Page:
Some of the greatest managers the game had to offer in the 20th century hailed from Scotland. Liverpool enjoyed a meteoric rise under the incomparable Bill Shankly, while the figure of Jock Stein is held as the bastion of greatness at Celtic Park some 50 years after winning the European Cup.
The shadow of Sir Alex Ferguson is one that his successors have been unable to step out of, six years after he bid farewell to the game at an emotional Old Trafford. Ferguson had felt a similar shadow to the one he would go on to cast hanging over him when he arrived, Matt Busby being the last manager to bring a league title and European Cup to the red side of Manchester.
Few have felt the eager Ferguson had any chance of replacing Busby as the club’s greatest manager when the 45-year-old arrived following his stint as Scotland boss at the 1986 World Cup in Mexico. Ferguson stepped into the huge void left by Stein’s untimely death at the end of the vital World Cup qualifier with Wales the year before.
Ferguson made his name in Scotland, leading Aberdeen to success beyond their wildest dreams. Three league titles and a Cup Winners’ Cup were captured along with a myriad of other trophies during his eight-year reign at Pittodrie. When the opportunity to prove himself south of the border arrived, Ferguson jumped at the chance.
Riding the storm of his initial period with Manchester United, he, along with some of the finest youth players the club has ever produced, secured his first trophy in 1990 and kick-started an era of unprecedented success. Despite Ferguson’s glories, that Busby rebuilt United and led them to European Cup glory in 1968, a decade after the Munich Air Disaster, stands alone as one of football’s greatest achievements.
The following decade gave rise to two new challengers for the Scottish football throne. By the late 1970s, Aberdeen and Dundee United were proclaimed as the “New Firm”, a direct threat to the Glasgow giants who had ridden roughshod over the game in Scotland for years. The two men who guided these teams to the most successful eras in their history were from similar stock. Ferguson was an apprentice on the Govan shipyards, while Jim McLean hailed from mining stock in Lanarkshire.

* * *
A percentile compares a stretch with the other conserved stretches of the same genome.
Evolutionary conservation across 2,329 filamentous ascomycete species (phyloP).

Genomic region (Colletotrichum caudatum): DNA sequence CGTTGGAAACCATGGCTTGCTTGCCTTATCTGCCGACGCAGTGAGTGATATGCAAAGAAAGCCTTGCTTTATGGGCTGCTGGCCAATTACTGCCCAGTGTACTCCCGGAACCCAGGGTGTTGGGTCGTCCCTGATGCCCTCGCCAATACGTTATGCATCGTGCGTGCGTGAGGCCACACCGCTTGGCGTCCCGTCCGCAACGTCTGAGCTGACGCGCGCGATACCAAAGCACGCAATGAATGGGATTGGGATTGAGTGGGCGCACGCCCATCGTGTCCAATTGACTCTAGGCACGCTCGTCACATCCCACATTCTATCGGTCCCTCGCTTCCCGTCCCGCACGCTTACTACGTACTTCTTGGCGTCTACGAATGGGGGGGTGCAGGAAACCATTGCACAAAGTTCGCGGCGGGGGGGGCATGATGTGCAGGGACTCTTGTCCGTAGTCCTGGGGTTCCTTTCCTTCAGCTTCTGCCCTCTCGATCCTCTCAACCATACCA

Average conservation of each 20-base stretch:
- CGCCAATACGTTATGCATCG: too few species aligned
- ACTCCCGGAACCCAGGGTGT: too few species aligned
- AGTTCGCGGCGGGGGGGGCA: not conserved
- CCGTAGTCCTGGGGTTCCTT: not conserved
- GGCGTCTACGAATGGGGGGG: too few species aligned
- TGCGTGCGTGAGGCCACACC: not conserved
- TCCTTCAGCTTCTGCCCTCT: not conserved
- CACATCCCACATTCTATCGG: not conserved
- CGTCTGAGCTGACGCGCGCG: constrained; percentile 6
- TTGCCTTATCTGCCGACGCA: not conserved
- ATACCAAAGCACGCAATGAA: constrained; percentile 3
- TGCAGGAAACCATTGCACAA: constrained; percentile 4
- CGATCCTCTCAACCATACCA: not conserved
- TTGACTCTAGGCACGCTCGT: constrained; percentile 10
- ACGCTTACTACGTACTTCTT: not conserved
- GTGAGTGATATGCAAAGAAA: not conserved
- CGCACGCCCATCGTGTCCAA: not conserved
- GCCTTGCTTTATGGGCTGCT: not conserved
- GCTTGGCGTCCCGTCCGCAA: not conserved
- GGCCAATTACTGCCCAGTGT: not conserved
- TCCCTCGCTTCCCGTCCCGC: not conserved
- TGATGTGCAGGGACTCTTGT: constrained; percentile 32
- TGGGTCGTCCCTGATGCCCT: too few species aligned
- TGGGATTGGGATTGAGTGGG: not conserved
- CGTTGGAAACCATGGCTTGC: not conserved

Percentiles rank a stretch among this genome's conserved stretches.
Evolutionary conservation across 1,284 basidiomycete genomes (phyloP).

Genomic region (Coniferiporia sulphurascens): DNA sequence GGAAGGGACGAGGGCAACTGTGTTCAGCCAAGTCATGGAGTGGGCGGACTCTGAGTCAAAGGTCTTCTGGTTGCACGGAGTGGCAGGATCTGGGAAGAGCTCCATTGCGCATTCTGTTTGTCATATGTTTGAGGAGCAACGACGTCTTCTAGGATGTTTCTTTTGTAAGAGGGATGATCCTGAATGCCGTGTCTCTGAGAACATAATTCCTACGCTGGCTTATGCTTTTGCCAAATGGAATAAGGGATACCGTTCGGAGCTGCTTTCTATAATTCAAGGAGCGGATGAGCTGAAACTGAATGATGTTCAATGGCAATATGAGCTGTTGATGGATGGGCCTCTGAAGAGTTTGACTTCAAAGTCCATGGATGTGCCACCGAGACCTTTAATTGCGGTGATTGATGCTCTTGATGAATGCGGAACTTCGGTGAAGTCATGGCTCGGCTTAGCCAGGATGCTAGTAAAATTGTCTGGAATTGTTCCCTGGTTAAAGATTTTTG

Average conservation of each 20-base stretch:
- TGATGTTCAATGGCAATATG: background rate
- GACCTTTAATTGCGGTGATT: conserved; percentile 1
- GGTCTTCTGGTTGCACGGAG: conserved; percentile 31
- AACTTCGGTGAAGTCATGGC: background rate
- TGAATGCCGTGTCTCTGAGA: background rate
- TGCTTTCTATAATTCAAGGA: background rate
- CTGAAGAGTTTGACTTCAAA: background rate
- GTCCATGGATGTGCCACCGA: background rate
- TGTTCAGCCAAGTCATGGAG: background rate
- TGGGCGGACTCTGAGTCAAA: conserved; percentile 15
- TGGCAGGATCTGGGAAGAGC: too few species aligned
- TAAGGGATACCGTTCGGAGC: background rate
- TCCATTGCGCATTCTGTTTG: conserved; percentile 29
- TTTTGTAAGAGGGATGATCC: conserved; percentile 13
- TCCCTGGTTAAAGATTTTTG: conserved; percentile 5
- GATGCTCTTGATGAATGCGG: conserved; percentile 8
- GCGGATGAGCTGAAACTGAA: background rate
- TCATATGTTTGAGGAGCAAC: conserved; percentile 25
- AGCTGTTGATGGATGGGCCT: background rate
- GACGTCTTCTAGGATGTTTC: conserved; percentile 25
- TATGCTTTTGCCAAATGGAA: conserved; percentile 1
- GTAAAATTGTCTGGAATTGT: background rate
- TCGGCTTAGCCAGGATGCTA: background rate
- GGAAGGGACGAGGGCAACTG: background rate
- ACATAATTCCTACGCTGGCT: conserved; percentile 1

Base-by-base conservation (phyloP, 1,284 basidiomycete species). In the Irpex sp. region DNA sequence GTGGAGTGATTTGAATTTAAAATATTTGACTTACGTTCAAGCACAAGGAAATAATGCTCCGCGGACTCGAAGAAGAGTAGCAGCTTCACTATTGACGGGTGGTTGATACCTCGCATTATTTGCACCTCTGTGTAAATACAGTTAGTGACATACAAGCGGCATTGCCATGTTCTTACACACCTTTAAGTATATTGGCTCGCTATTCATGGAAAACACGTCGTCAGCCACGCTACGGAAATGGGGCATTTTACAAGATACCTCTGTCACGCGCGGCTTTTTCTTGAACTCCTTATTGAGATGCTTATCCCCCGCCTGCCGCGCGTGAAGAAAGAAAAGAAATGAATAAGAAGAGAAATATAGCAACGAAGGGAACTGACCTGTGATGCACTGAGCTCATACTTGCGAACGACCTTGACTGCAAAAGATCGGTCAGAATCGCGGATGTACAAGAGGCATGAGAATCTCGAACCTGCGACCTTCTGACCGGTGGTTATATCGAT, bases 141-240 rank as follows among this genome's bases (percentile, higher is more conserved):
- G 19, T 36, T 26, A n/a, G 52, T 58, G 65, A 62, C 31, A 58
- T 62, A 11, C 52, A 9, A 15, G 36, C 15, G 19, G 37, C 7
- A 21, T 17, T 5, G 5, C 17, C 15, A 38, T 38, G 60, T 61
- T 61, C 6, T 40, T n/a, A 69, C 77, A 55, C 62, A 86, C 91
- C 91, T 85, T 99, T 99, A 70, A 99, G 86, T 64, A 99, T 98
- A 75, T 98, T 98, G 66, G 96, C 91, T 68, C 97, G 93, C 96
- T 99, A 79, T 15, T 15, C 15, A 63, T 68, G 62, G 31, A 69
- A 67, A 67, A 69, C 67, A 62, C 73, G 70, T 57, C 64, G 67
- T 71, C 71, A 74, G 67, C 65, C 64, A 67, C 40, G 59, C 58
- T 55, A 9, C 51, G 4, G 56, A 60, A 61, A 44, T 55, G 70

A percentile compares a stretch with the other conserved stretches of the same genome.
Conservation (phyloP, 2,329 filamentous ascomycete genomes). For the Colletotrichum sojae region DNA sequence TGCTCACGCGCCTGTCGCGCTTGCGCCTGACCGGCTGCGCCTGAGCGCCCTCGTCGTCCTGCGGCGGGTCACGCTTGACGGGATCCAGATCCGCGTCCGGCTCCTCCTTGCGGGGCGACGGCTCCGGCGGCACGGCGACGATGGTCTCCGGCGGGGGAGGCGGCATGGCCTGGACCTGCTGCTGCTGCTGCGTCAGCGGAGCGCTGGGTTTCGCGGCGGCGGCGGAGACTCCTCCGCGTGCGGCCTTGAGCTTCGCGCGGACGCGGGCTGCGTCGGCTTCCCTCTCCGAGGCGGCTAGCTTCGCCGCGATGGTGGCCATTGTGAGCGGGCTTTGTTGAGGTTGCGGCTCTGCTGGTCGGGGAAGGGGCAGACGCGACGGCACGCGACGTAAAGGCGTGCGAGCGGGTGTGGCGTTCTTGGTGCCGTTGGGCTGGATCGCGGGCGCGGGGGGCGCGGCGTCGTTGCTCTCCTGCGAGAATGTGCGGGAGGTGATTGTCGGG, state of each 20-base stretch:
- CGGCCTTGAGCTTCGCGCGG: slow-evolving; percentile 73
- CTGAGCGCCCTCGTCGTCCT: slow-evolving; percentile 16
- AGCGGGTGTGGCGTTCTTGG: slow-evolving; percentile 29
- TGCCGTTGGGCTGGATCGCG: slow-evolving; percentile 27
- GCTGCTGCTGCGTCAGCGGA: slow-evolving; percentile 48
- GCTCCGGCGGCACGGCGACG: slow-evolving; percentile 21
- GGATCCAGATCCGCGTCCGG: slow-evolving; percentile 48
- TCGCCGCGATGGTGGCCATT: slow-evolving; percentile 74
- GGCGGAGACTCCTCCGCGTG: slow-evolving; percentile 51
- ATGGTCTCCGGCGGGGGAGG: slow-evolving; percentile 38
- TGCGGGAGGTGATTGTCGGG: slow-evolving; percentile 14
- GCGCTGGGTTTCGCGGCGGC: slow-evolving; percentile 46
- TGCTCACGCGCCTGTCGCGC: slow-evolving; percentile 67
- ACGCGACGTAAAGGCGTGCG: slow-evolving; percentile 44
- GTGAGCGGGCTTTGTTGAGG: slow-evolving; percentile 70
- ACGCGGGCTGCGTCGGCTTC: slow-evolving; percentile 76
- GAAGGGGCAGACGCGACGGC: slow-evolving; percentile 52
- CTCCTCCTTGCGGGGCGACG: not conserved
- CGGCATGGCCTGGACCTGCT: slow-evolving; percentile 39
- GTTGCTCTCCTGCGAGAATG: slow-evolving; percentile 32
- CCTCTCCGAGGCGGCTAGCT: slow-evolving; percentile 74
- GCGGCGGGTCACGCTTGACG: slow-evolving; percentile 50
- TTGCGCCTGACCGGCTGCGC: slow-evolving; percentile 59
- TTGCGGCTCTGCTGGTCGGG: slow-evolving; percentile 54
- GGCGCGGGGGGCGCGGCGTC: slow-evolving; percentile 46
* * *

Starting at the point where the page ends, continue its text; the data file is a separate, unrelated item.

While Ferguson cashed in on his success with Aberdeen by replacing Ron Atkinson at Old Trafford, McLean stayed in Scotland and exerted his burgeoning influence on Dundee United. McLean replaced Jerry Kerr in 1971 and set about stamping his own mark on the tangerine half of Dundee, a mean feat given Kerr’s long-standing employment with the club.
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The 34-year-old had served on the staff at Dens Park, home of rivals Dundee, yet the ambitious young coach jumped at the chance of increased responsibility and an opportunity to fully implement his philosophy at the top-flight outfit.
McLean grew up in Lanarkshire with a strict religious upbringing that he took with him into adulthood. He joined Hamilton Academical from Larkhall Thistle in 1956 before spending the next 14 years at Clyde, Dundee and Kilmarnock, only turning full-time at the age of 27. His playing career came to an early end and he opted to stay in the game by joining the coaching staff at Dens Park. It wasn’t long before their neighbours saw an opportunity to replicate the success they had enjoyed under Kerr, a two-legged victory over Barcelona a particular highlight.
Not one to suffer fools, McLean gained respect but little affection from his charges during his time at Tannadice. Overseeing the minutiae of the club, he became renowned for tying his players down to long contracts on modest wages, with performance bonuses making up the bulk of their income. Never one to rest on his laurels, McLean incurred the wrath of his players following a 7-0 victory by withholding their bonus after complaining they hadn’t been entertaining enough.
The man known by the players as ‘Wee Jim’ gained their respect by pushing them to the limit in a quest for success. Not only did he set high standards for his players, he also adhered to them himself. A devout non-drinker, McLean refused to celebrate a victory, declaring that if he couldn’t go out after a defeat he wouldn’t after a win, much to the dismay of Mrs McLean. Instead, he would spend hours talking on the phone with his chairman, both discussing the club’s next game.